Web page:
Does all definitions need a reference? Is there any rules to when you need one(or more) and when you don't?


You need to make crystal clear what is your contribution and what isn't. In general, all definitions that are not your contribution need the proper reference.

In practice that could get cumbersome, so you end up not citing what is considered common, basic knowledge. However, that line is somewhat blurry and one needs experience to do it right.

You can check good papers in your field to guess what is/isn't common knowledge. Another interesting tactic, that I often use, is to say:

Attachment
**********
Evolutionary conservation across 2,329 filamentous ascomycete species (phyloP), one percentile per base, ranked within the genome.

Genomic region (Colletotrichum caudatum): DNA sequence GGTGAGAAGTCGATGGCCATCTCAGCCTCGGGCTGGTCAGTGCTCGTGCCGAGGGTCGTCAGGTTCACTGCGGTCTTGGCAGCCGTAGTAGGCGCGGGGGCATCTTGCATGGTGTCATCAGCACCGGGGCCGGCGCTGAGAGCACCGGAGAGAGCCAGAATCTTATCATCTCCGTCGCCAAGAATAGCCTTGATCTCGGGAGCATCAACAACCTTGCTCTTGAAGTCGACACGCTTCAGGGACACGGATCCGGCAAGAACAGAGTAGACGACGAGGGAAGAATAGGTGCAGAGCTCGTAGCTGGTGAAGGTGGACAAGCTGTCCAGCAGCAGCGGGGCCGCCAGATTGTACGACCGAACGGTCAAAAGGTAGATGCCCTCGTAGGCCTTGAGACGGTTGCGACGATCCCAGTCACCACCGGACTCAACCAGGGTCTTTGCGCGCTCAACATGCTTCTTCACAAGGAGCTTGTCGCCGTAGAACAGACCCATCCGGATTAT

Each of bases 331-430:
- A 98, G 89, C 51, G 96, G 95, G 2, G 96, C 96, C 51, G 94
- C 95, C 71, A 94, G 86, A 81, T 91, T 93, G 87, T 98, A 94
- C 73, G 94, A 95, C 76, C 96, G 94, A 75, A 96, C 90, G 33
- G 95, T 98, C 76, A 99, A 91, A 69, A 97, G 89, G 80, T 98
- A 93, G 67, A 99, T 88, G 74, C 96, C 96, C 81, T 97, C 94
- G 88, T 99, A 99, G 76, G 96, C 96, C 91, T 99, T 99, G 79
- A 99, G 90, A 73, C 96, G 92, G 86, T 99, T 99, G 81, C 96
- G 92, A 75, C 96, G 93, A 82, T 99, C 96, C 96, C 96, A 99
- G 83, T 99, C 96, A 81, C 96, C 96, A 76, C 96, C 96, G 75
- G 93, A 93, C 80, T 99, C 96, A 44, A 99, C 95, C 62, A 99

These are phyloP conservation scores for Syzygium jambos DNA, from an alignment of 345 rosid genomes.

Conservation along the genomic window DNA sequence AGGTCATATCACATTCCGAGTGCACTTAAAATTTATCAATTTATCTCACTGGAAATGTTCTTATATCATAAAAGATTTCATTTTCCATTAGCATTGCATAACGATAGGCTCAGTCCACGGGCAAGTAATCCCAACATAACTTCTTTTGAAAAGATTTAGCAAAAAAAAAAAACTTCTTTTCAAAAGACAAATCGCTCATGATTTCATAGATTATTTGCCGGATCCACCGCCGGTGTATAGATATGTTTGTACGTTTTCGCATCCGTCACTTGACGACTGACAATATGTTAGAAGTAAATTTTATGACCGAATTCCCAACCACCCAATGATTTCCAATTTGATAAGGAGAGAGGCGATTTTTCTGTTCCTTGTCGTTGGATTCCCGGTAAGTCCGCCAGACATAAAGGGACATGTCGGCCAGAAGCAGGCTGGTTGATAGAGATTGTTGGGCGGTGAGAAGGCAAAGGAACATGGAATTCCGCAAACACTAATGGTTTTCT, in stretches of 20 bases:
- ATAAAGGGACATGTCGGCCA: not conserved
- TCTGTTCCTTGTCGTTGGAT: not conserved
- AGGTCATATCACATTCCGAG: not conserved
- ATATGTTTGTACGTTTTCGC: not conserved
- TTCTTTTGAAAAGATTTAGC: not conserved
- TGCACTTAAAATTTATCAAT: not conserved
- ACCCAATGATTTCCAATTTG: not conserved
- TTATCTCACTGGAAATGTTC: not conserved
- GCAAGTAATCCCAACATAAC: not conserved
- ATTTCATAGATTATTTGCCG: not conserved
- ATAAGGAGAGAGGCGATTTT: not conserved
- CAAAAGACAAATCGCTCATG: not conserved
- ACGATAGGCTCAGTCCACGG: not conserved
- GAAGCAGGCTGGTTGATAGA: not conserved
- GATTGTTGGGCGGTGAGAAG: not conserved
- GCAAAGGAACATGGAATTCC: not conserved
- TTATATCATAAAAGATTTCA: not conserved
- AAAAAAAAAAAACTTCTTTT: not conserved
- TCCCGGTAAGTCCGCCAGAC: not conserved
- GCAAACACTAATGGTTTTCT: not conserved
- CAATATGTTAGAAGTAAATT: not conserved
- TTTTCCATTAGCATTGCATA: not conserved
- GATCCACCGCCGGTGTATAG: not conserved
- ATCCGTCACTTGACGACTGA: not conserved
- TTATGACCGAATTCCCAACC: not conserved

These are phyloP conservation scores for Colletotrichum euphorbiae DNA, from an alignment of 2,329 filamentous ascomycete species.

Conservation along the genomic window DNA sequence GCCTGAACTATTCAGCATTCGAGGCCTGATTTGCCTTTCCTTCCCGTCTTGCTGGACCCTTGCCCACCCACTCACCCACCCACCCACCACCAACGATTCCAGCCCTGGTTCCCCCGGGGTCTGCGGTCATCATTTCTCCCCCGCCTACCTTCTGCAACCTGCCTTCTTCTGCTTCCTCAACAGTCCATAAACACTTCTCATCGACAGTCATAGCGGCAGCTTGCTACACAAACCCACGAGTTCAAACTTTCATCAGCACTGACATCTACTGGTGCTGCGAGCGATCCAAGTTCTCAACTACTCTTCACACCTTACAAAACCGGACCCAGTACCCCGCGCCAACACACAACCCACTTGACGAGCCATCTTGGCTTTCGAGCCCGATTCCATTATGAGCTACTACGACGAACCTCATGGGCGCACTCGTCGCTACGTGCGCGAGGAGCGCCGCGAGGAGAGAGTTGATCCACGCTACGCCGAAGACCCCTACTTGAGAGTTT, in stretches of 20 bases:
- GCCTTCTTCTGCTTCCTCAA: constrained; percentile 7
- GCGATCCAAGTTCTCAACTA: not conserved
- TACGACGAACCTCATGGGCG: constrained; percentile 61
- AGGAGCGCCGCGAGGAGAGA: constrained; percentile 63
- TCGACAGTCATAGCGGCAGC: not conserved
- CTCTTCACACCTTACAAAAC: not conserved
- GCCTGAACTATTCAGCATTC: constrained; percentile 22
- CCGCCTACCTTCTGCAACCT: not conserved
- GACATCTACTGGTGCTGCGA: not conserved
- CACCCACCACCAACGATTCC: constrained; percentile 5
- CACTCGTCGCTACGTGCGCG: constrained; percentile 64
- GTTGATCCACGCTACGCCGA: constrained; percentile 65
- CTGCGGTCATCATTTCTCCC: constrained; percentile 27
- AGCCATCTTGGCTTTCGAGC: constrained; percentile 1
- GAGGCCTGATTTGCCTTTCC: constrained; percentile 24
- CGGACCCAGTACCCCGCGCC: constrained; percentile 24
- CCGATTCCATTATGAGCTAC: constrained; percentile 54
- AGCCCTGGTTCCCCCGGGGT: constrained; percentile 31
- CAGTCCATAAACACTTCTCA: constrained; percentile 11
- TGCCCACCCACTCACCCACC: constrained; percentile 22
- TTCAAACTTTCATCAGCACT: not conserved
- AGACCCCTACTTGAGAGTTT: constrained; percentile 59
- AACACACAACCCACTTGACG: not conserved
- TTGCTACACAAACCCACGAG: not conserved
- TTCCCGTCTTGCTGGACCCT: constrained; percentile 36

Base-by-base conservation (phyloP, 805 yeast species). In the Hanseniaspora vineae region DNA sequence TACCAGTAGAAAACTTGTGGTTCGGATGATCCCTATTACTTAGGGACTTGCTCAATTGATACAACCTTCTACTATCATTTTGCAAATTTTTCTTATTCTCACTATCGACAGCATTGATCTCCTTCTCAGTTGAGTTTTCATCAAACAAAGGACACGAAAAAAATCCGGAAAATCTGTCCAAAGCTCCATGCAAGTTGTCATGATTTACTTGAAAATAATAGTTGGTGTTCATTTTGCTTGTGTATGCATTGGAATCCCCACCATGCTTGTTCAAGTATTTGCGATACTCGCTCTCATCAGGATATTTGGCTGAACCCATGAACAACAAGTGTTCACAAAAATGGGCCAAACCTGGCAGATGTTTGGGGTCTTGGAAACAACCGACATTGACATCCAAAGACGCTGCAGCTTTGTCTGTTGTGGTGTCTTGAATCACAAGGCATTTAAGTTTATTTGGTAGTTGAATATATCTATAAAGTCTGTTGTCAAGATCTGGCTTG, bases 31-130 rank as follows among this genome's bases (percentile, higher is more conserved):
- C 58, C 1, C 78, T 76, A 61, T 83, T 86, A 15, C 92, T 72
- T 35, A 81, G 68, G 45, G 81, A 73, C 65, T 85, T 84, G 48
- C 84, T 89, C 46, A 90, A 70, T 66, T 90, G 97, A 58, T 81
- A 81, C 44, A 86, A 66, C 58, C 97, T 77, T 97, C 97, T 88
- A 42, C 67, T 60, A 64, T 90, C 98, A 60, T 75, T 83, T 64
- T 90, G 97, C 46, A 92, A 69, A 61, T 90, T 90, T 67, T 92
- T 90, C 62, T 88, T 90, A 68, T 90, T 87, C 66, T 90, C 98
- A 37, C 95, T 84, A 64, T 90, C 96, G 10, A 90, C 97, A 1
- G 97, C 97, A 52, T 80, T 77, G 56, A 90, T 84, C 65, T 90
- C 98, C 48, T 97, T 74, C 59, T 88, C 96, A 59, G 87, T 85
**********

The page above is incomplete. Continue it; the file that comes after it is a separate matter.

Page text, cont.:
"Since we are using XXX, we will briefly review the involved concepts [X]".

That way it is clear that they are not your contribution and that reference [x] can be consulted for further details, without too many references and unnecessary text...


To add clarity, I am assuming there have a set of terms you wish to include in a publication (be it conference, journal, or thesis), but confused whether or not to cite the definitions for which.

You may cite a term if it isn't too common in your research topic.

If you are pretty much sure that the term you included do not stray far from the common sense understanding within the domain in which your research concerns, you do not need to cite any relevant material for that term.

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